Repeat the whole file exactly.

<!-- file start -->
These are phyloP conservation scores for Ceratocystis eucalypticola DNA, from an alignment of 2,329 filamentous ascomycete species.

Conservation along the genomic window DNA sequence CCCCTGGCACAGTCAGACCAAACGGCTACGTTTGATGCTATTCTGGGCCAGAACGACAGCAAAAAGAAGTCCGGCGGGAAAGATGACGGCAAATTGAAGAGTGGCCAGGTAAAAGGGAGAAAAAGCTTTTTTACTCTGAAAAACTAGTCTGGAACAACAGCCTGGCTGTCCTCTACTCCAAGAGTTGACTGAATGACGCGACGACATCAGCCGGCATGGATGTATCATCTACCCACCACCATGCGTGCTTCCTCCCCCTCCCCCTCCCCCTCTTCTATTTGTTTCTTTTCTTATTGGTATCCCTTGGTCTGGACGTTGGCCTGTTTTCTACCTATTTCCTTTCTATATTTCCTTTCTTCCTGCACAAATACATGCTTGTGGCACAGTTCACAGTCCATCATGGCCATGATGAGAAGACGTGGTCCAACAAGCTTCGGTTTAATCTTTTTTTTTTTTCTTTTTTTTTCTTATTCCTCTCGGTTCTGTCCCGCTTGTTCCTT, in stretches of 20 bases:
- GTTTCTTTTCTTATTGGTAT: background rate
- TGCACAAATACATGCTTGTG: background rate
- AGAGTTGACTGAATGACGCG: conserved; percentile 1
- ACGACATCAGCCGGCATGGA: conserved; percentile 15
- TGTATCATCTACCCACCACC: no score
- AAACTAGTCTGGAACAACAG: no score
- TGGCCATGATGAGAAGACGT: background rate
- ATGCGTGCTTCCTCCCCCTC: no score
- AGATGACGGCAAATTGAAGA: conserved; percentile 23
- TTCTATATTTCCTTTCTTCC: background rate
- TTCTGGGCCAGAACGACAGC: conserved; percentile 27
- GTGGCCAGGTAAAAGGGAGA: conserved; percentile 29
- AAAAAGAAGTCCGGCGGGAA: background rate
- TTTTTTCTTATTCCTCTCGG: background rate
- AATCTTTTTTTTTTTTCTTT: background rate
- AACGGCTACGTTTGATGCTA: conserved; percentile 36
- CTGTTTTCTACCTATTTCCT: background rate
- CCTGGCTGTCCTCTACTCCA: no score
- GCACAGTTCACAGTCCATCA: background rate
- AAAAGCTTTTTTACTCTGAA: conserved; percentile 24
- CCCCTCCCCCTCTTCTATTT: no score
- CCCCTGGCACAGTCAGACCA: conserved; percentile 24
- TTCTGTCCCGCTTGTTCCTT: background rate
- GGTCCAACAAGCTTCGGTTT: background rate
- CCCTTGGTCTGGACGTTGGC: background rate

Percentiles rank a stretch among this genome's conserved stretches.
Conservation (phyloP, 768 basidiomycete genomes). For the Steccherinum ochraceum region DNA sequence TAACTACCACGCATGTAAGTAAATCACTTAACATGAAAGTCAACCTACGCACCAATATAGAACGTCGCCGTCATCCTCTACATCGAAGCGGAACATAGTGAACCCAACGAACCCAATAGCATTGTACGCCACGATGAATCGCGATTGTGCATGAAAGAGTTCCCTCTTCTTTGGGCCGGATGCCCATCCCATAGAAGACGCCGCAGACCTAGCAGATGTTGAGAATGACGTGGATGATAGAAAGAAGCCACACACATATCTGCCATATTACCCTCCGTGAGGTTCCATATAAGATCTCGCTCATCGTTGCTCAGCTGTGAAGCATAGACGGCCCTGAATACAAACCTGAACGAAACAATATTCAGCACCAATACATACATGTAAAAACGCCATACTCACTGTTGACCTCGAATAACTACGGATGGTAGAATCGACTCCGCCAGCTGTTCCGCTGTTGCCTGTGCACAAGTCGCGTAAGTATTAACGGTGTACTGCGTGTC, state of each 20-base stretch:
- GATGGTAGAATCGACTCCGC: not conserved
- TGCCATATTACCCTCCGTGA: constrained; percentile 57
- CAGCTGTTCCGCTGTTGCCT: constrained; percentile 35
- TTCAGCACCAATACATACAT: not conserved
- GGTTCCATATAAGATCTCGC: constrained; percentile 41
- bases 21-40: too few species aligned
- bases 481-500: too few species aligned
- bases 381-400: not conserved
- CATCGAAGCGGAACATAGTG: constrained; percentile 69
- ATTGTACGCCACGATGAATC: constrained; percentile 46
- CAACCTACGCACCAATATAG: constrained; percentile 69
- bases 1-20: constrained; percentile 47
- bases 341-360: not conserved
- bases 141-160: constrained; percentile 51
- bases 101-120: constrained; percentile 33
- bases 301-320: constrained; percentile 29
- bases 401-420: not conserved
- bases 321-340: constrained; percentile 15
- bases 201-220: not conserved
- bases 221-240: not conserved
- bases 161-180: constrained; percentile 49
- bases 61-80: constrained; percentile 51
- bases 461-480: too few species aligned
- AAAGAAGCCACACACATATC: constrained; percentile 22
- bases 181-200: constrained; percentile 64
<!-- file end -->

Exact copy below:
These are phyloP conservation scores for Ceratocystis eucalypticola DNA, from an alignment of 2,329 filamentous ascomycete species.

Conservation along the genomic window DNA sequence CCCCTGGCACAGTCAGACCAAACGGCTACGTTTGATGCTATTCTGGGCCAGAACGACAGCAAAAAGAAGTCCGGCGGGAAAGATGACGGCAAATTGAAGAGTGGCCAGGTAAAAGGGAGAAAAAGCTTTTTTACTCTGAAAAACTAGTCTGGAACAACAGCCTGGCTGTCCTCTACTCCAAGAGTTGACTGAATGACGCGACGACATCAGCCGGCATGGATGTATCATCTACCCACCACCATGCGTGCTTCCTCCCCCTCCCCCTCCCCCTCTTCTATTTGTTTCTTTTCTTATTGGTATCCCTTGGTCTGGACGTTGGCCTGTTTTCTACCTATTTCCTTTCTATATTTCCTTTCTTCCTGCACAAATACATGCTTGTGGCACAGTTCACAGTCCATCATGGCCATGATGAGAAGACGTGGTCCAACAAGCTTCGGTTTAATCTTTTTTTTTTTTCTTTTTTTTTCTTATTCCTCTCGGTTCTGTCCCGCTTGTTCCTT, in stretches of 20 bases:
- GTTTCTTTTCTTATTGGTAT: background rate
- TGCACAAATACATGCTTGTG: background rate
- AGAGTTGACTGAATGACGCG: conserved; percentile 1
- ACGACATCAGCCGGCATGGA: conserved; percentile 15
- TGTATCATCTACCCACCACC: no score
- AAACTAGTCTGGAACAACAG: no score
- TGGCCATGATGAGAAGACGT: background rate
- ATGCGTGCTTCCTCCCCCTC: no score
- AGATGACGGCAAATTGAAGA: conserved; percentile 23
- TTCTATATTTCCTTTCTTCC: background rate
- TTCTGGGCCAGAACGACAGC: conserved; percentile 27
- GTGGCCAGGTAAAAGGGAGA: conserved; percentile 29
- AAAAAGAAGTCCGGCGGGAA: background rate
- TTTTTTCTTATTCCTCTCGG: background rate
- AATCTTTTTTTTTTTTCTTT: background rate
- AACGGCTACGTTTGATGCTA: conserved; percentile 36
- CTGTTTTCTACCTATTTCCT: background rate
- CCTGGCTGTCCTCTACTCCA: no score
- GCACAGTTCACAGTCCATCA: background rate
- AAAAGCTTTTTTACTCTGAA: conserved; percentile 24
- CCCCTCCCCCTCTTCTATTT: no score
- CCCCTGGCACAGTCAGACCA: conserved; percentile 24
- TTCTGTCCCGCTTGTTCCTT: background rate
- GGTCCAACAAGCTTCGGTTT: background rate
- CCCTTGGTCTGGACGTTGGC: background rate

Percentiles rank a stretch among this genome's conserved stretches.
Conservation (phyloP, 768 basidiomycete genomes). For the Steccherinum ochraceum region DNA sequence TAACTACCACGCATGTAAGTAAATCACTTAACATGAAAGTCAACCTACGCACCAATATAGAACGTCGCCGTCATCCTCTACATCGAAGCGGAACATAGTGAACCCAACGAACCCAATAGCATTGTACGCCACGATGAATCGCGATTGTGCATGAAAGAGTTCCCTCTTCTTTGGGCCGGATGCCCATCCCATAGAAGACGCCGCAGACCTAGCAGATGTTGAGAATGACGTGGATGATAGAAAGAAGCCACACACATATCTGCCATATTACCCTCCGTGAGGTTCCATATAAGATCTCGCTCATCGTTGCTCAGCTGTGAAGCATAGACGGCCCTGAATACAAACCTGAACGAAACAATATTCAGCACCAATACATACATGTAAAAACGCCATACTCACTGTTGACCTCGAATAACTACGGATGGTAGAATCGACTCCGCCAGCTGTTCCGCTGTTGCCTGTGCACAAGTCGCGTAAGTATTAACGGTGTACTGCGTGTC, state of each 20-base stretch:
- GATGGTAGAATCGACTCCGC: not conserved
- TGCCATATTACCCTCCGTGA: constrained; percentile 57
- CAGCTGTTCCGCTGTTGCCT: constrained; percentile 35
- TTCAGCACCAATACATACAT: not conserved
- GGTTCCATATAAGATCTCGC: constrained; percentile 41
- bases 21-40: too few species aligned
- bases 481-500: too few species aligned
- bases 381-400: not conserved
- CATCGAAGCGGAACATAGTG: constrained; percentile 69
- ATTGTACGCCACGATGAATC: constrained; percentile 46
- CAACCTACGCACCAATATAG: constrained; percentile 69
- bases 1-20: constrained; percentile 47
- bases 341-360: not conserved
- bases 141-160: constrained; percentile 51
- bases 101-120: constrained; percentile 33
- bases 301-320: constrained; percentile 29
- bases 401-420: not conserved
- bases 321-340: constrained; percentile 15
- bases 201-220: not conserved
- bases 221-240: not conserved
- bases 161-180: constrained; percentile 49
- bases 61-80: constrained; percentile 51
- bases 461-480: too few species aligned
- AAAGAAGCCACACACATATC: constrained; percentile 22
- bases 181-200: constrained; percentile 64